1. Oct 27, 2006

### mohlam12

okay here is the scenario
you have a ball (radius R) and above that ball, there is a solid S that has a mass M and it is on a point A of the ball. You slightly push that solid and it slides around the ball then it leaves the ball at an angle ALPHA. you have to find that angle.
You only have that g=9.81m/ss and that s all.

here is a little drawing...

Please i really need it as soon as possible. thanks

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2. Oct 27, 2006

### Staff: Mentor

Show us what you've done so far and where you are stuck.

3. Oct 27, 2006

### mohlam12

okay
well i used the theorem where you have all the forces equal to the vector of acceleration by the mass... you have the two forces P, and R which is the force coming from the surface of the ball. when the solid leaves the ball, R is equal to zero... but I didnt get to anything.

I used the conservation of mechanic energy in two points, A and B (where the solid quits the ball) I didnt get to anything neither.

if you can just give me hints of what to use or where to start.. thank you

4. Oct 27, 2006

### Staff: Mentor

If you are attempting to apply Newton's 2nd law, then you are on the right track. What forces act on the mass at any given distance (or angle) from the top? Hint: How is the mass accelerating?

Conservation of energy is also important for this problem. What's the kinetic energy of the mass after it reaches a given angle?

Newton's 2nd law and conservation of energy are the two things you need to solve this problem. Keep going!

5. Oct 27, 2006

### arildno

Well, think of the following:
Why is the point mass able to follow the curved surface in the first place?
EDIT:
Dear, oh dear, too late..

6. Oct 27, 2006

### mohlam12

There is the weight P and the surface of the ball R. What makes the mass accelerating is that one force is bigger than the other. The force P changes when the angle change because it equals mgsinALPHA... and the R, I don't know.
When it reaches a give angle, the kinetic energy is equal to 0.5mv² that doesn't have anything to do with a given angle...

7. Oct 27, 2006

### arildno

What sort of acceleration must an object have if its trajectory is curved?

8. Oct 27, 2006

### mohlam12

When we project the two forces on Frenet plot we get
R - mg cos(alpha) = m(v²/radius)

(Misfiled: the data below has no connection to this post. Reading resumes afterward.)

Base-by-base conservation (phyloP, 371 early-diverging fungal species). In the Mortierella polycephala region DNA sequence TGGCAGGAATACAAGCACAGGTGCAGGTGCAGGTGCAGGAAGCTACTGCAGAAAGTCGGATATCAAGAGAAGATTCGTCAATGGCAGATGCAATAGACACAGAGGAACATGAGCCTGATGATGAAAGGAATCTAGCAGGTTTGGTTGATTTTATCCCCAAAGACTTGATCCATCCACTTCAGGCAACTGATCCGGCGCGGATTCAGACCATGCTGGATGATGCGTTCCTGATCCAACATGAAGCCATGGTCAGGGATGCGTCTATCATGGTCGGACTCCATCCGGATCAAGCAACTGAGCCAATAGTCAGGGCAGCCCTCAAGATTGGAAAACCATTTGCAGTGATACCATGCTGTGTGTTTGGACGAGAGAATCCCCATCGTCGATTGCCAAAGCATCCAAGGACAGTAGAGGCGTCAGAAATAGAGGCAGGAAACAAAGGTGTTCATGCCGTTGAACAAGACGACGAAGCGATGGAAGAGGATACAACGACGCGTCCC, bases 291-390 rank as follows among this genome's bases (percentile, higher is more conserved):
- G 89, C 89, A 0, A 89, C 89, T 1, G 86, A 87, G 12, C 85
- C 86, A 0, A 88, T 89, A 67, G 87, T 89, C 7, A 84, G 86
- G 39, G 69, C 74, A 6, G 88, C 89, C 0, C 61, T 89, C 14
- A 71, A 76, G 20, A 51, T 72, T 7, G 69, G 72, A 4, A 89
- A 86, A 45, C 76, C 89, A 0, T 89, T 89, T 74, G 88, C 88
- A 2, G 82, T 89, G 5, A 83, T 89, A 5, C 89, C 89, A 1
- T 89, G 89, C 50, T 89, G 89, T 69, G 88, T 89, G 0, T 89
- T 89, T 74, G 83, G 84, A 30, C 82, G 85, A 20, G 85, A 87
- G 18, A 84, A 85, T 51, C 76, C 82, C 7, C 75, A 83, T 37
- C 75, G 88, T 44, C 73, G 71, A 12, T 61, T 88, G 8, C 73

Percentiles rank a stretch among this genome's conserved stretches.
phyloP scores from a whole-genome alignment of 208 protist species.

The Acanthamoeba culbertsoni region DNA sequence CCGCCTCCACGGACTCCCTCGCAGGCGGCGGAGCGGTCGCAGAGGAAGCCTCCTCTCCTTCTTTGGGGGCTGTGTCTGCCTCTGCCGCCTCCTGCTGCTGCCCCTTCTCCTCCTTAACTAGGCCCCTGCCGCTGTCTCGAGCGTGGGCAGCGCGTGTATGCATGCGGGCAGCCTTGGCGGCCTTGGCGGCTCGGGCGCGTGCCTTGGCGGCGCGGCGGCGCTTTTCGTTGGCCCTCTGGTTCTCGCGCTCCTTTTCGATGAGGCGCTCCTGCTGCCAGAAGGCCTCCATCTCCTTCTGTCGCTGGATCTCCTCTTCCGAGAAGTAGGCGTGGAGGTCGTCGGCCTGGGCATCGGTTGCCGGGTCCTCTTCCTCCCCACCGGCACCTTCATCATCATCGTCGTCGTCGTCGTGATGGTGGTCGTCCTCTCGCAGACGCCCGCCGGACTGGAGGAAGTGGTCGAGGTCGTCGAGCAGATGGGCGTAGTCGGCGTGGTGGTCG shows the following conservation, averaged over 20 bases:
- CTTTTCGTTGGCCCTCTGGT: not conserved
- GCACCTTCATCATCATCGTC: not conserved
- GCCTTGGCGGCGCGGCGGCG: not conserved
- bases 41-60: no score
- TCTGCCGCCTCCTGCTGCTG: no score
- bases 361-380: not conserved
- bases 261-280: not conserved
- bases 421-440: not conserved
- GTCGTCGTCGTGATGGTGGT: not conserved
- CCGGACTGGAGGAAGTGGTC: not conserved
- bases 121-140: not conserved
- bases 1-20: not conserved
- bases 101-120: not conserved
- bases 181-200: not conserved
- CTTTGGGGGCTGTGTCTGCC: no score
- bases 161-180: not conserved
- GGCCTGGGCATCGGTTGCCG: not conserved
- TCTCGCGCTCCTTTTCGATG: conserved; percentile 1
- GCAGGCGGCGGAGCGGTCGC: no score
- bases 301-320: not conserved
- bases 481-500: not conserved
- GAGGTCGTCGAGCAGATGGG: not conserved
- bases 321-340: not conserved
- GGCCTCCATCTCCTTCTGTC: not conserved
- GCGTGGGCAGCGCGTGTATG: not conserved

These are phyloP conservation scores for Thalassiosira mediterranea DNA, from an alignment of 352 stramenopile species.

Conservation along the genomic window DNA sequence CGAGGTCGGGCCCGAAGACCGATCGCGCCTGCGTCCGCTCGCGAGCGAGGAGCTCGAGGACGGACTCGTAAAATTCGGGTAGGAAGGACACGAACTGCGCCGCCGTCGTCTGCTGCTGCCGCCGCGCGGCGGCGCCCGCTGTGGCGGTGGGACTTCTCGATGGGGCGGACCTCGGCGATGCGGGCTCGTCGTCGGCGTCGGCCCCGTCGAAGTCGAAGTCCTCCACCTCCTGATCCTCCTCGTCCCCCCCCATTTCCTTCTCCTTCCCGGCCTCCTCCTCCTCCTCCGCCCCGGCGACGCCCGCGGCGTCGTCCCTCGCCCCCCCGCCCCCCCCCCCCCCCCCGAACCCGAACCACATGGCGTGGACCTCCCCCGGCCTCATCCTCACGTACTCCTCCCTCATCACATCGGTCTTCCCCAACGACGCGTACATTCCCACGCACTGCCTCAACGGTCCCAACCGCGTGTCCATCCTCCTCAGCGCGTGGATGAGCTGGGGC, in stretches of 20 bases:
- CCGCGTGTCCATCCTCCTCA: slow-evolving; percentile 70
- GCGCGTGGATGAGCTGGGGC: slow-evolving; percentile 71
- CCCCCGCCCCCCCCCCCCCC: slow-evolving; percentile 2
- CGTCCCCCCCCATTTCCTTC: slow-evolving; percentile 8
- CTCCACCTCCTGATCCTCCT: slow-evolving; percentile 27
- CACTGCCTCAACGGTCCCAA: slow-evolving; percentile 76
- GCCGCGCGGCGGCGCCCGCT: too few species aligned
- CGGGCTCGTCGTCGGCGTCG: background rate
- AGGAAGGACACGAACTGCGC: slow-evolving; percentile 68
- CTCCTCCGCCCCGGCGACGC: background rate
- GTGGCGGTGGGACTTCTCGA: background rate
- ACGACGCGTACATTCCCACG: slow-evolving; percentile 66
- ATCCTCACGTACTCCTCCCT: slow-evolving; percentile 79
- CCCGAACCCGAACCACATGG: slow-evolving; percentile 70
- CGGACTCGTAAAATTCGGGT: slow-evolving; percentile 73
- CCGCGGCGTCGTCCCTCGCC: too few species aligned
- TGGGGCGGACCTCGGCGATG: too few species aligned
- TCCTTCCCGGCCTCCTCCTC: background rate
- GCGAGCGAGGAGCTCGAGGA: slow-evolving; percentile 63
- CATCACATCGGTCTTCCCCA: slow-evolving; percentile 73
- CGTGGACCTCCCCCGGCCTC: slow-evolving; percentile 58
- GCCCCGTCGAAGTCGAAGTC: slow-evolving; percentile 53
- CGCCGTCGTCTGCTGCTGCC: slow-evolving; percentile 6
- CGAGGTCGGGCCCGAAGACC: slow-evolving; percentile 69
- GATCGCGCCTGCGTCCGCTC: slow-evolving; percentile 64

mg sin (alpha) = ma

don't really know what to do next, i have no a, nor the radius, nor R nor anything...

9. Oct 27, 2006

### Staff: Mentor

Draw a diagram of the mass when it's at some angle alpha. Show the forces acting on it--both radially and tangentially. What can you say about the acceleration as it slides along the surface? Hint: Pay particular attention to the radial direction.

The kinetic energy equals 0.5mv^2 at any angle--by definition. You need to find the kinetic energy as a function of alpha. Use conservation of energy.

10. Oct 27, 2006

### mohlam12

Okay.. I found using the conservation of energy that the kinetic energy is equals to 0.5r(R- gcos(alpha)/m)
I also found that
g(1-sin alpha)=0.5 R/m - gcos alpha

EDIT
for the radial forces, there is : R-mgcos alpha = mv²/r

Last edited: Oct 27, 2006
11. Oct 27, 2006

### mohlam12

12. Oct 27, 2006

### mohlam12

It s midnight and my head hurts SO bad and i ve been working on it since 3 hours and i refuse to go to bed til i find the answer. would someone just start it to me !!!!! I REALLY need to solve it!!

OK... finally i came out to

(cos alpha)/2 - sin alpha = R/2gm - 1

Last edited: Oct 27, 2006
13. Oct 27, 2006

### Staff: Mentor

Well... the change in potential energy is:
$$mg\Delta h$$
So the kinetic energy must equal:
$$mgR(1 - \sin\alpha)$$

Almost. Realize that the centripetal acceleration acts toward the center, and that the radial component of the weight is:
$$mg \sin \alpha$$

(Use a different letter than "R" to represent the normal force, otherwise you'll confuse it with the radius.)

Don't stop now.

Last edited: Oct 27, 2006
14. Oct 28, 2006

### mohlam12

Got it...
Thanks everyone